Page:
Hello SOTGC community,
I work in an industry chock full of emotion, power, and the need for boundaries. Wait. You too? I tease, but with today’s workforce as leaders it’s critical we lead healthfully within our power and boundaries. For many of my growing years I did not understand the absolute need for healthy functioning in stewarding my power and maintaining boundaries. As a result, my own health and relationships in the workplace and at home suffered.
How do you function within power and boundaries? Considering your functionality is not just meeting the need for growing a leadership skill. Healthy functioning within power and boundaries is connected to growth in character or integrity for any leader. And emotional engagement is a key to acting like a leader (click here for a post from leadership coach Connie Pheiff).
Every leader becomes a great leader when she becomes aware of her power (capacity and arena of influence) and the wise application of stewarding that power. Once a leader gains awareness, she can truly be a gift to those she works with and equips them to flourish as well.
What are some hindrances to awareness*?
- We don’t understand where the power comes from
- We don’t understand how to exercise it responsibly
- We don’t recognize our own natural boundaries
- We don’t allow ourselves to maintain needed boundaries
Awareness helps us see current reality so that we can make changes to what could be. That means stewarding our power wisely.
Every leader needs to be aware of the primary sources of power*
- Positional power—from your role or position in relation to others
- Personal power—from trust developed in relationships
- “Gifted” power—from the natural and inherent gifts you bring to the table
- Projected power—from the view others have of you or your value
- Relational power—from influence gained through formal and informal networks
- Cultural power—from a consciousness of community and groups that serves to empower
If we want to apply wisdom in stewarding your power, there are 4 things we must do:
- Identify and inventory our power
- Carefully steward our power so it support others
- Acknowledge and monitor dual relationships—when we have more than one role in a person’s life. Without the language and emotional maturity to talk about these complexities they inevitably lead to pain and hurt. With a more nuanced, multi-layered understanding of power and boundaries, we know who we are and who we are not with, and for, others.
- Differentiate to determine your own pace—Differentiate is the big word that means to be aware of what makes you different and unique. The task within relationships is to remain connected to people so that you are living as your “true self,” yet not allow your reactions or behaviors to be determined by them. This includes the use of boundaries, being mindful of your energy, current roles, current/preferred speed, current time, values, and purpose.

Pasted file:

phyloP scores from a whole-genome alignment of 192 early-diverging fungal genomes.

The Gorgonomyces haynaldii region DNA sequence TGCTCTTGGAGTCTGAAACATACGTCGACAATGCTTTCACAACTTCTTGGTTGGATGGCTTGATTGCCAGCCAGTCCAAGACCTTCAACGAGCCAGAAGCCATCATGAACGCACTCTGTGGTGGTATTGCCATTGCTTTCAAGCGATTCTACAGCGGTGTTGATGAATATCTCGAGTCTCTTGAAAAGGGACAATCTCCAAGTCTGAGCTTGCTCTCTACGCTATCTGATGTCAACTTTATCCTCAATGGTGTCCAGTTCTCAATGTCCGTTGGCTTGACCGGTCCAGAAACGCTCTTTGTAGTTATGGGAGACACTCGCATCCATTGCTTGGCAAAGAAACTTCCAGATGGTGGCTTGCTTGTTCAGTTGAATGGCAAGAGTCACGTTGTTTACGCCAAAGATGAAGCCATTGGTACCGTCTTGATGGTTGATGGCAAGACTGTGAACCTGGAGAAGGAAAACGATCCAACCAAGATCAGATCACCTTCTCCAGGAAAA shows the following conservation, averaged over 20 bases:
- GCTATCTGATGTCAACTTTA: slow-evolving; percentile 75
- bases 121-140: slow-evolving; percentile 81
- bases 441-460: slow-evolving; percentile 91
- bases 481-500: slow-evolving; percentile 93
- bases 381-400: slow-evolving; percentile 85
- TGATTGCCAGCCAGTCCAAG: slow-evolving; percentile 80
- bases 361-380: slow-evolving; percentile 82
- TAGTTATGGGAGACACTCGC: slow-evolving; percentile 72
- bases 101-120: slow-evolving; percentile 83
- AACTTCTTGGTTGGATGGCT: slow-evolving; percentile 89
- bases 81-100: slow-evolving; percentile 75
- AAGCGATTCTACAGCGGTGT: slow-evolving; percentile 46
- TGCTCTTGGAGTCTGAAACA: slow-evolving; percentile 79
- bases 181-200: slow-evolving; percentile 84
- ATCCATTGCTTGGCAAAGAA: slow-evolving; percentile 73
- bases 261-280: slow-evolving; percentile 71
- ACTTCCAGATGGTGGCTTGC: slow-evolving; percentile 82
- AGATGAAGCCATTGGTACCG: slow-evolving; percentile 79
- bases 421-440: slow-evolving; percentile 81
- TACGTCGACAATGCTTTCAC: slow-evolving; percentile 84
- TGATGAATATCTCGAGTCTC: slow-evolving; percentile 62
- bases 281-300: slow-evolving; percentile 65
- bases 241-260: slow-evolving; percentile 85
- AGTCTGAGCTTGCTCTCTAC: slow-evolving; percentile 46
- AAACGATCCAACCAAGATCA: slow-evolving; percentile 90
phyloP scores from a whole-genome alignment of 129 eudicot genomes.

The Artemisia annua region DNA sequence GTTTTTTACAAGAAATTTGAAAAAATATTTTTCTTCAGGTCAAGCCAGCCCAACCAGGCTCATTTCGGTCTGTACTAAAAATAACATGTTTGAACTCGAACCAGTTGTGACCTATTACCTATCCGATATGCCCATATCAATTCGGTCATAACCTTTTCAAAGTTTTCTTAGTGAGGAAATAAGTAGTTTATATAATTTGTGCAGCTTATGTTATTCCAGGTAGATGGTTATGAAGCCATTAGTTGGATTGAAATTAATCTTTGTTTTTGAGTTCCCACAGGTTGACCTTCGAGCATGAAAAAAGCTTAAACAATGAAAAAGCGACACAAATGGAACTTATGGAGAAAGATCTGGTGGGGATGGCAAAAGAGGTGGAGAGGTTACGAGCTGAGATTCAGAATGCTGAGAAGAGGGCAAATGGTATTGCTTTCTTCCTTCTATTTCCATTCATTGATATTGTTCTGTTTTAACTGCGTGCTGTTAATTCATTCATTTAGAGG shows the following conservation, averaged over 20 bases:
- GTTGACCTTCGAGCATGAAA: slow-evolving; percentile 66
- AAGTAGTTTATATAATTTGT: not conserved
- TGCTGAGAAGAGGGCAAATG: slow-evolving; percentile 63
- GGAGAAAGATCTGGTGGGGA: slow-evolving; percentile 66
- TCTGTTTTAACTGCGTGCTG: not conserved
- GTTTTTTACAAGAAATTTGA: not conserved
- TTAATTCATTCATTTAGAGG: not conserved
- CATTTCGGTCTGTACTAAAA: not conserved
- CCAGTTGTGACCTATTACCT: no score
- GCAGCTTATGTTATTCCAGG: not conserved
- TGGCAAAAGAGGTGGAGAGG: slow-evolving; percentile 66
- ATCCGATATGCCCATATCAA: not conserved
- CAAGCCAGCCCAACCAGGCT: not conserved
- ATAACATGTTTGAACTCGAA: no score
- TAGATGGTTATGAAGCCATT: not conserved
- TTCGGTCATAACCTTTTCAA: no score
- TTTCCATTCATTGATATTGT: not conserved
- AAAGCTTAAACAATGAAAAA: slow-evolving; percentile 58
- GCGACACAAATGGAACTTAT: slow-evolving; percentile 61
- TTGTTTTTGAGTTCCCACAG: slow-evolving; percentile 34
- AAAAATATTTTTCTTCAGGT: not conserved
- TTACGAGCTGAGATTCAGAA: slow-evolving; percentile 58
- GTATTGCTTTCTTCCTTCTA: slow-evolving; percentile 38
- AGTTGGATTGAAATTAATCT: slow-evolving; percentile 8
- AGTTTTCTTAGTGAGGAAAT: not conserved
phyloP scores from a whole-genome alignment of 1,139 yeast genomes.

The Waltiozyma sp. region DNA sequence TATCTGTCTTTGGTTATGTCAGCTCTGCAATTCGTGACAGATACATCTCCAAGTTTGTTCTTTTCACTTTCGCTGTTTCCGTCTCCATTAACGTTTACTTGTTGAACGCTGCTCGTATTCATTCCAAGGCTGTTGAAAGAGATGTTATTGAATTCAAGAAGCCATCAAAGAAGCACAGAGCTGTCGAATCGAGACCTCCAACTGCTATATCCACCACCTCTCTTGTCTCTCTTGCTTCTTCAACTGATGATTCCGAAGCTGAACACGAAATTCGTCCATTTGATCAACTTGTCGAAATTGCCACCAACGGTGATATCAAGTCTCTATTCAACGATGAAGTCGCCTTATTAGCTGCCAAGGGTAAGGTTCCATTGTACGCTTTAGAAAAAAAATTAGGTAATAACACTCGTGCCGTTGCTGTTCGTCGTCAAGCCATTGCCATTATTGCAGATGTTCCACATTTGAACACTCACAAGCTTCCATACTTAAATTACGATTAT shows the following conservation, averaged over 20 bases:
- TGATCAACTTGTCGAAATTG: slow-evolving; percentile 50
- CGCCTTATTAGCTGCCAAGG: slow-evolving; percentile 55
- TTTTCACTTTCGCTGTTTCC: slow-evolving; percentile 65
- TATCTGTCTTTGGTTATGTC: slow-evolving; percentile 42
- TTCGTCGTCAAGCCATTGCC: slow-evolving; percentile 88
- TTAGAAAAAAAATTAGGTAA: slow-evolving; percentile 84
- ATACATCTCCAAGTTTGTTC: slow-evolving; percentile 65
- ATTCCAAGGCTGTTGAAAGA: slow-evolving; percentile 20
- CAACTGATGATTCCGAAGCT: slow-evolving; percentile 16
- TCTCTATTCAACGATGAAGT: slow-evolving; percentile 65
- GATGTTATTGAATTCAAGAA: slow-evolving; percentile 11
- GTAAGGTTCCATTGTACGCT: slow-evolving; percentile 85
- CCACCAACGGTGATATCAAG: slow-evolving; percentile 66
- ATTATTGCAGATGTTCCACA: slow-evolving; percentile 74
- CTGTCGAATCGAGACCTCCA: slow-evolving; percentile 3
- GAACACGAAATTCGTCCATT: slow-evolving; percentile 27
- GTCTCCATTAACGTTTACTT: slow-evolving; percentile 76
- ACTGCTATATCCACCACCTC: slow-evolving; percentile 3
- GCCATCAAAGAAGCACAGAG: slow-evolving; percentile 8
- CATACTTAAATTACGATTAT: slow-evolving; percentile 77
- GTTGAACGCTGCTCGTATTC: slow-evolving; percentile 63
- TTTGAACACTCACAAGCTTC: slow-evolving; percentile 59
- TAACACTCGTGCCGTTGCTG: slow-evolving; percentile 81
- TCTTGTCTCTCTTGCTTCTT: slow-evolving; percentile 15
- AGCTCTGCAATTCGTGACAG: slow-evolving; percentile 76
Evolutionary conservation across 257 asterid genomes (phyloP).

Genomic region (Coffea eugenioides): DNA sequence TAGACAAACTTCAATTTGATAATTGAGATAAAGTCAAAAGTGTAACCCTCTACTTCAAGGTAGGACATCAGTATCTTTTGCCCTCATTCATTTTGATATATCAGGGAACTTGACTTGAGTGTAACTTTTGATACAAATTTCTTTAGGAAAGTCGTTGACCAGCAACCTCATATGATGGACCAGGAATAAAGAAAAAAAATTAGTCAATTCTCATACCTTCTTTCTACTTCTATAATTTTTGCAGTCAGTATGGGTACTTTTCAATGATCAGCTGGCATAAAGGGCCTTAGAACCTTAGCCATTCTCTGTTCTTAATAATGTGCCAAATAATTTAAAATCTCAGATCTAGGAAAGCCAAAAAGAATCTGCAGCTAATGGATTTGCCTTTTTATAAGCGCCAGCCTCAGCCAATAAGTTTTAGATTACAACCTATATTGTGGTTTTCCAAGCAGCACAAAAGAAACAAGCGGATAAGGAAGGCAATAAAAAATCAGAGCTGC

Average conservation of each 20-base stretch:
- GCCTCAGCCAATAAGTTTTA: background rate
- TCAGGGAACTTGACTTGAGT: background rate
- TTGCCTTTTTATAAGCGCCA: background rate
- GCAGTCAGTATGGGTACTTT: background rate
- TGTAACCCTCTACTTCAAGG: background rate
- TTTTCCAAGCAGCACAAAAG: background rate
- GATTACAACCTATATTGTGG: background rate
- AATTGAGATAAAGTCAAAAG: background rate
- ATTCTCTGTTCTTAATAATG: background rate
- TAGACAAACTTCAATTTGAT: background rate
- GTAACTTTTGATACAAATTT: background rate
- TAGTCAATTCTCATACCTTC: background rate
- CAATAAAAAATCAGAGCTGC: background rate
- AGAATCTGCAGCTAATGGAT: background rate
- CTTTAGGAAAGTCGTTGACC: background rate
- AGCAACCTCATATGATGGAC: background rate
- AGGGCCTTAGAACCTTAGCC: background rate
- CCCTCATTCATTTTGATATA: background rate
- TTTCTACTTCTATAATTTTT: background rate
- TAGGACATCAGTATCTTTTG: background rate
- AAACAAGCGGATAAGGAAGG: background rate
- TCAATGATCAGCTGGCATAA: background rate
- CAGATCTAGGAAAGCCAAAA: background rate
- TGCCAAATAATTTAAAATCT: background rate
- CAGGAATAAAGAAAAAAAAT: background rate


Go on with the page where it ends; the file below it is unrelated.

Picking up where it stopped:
When we underuse our power out of fear, a need to be liked, or an aversion to conflict, we hurt people. When we overuse our power to manipulate and push, we also hurt people. Stewarding our power wisely requires we know our shadows and vulnerabilities and build in healthy safeguards, called boundaries.
Unpacking the wise application of boundaries:
Boundaries are present in relationships to both guard and protect. They serve to enhance relationships, thereby guarding and protecting both people. Boundaries are tied to your values and mission or purpose. When you are clear with your purpose, what you value and what your days are all about, it’s easy to allow things or people into your space. With healthy and helpful boundaries, the stewardship of your power becomes smoother. Want some tips on setting simple boundaries? Check out this post by Julie Barnes.
Well, my fellow workforce-warrior, there are some tips on applying wisdom in stewarding your power and maintaining boundaries. As author Pete Scazzero says, “If you are going to serve as a leader over the long haul, you will confront the complexity of power and wise boundaries.”
How can you grow in either first your awareness or secondarily your wise application?
Identify one past experience where you have failed to set a wise boundary with another in your leadership. Now how might you do it differently today?
I’d love to hear from you about how power and boundaries are applied in your workplace.
Connect with me and let me know how it goes!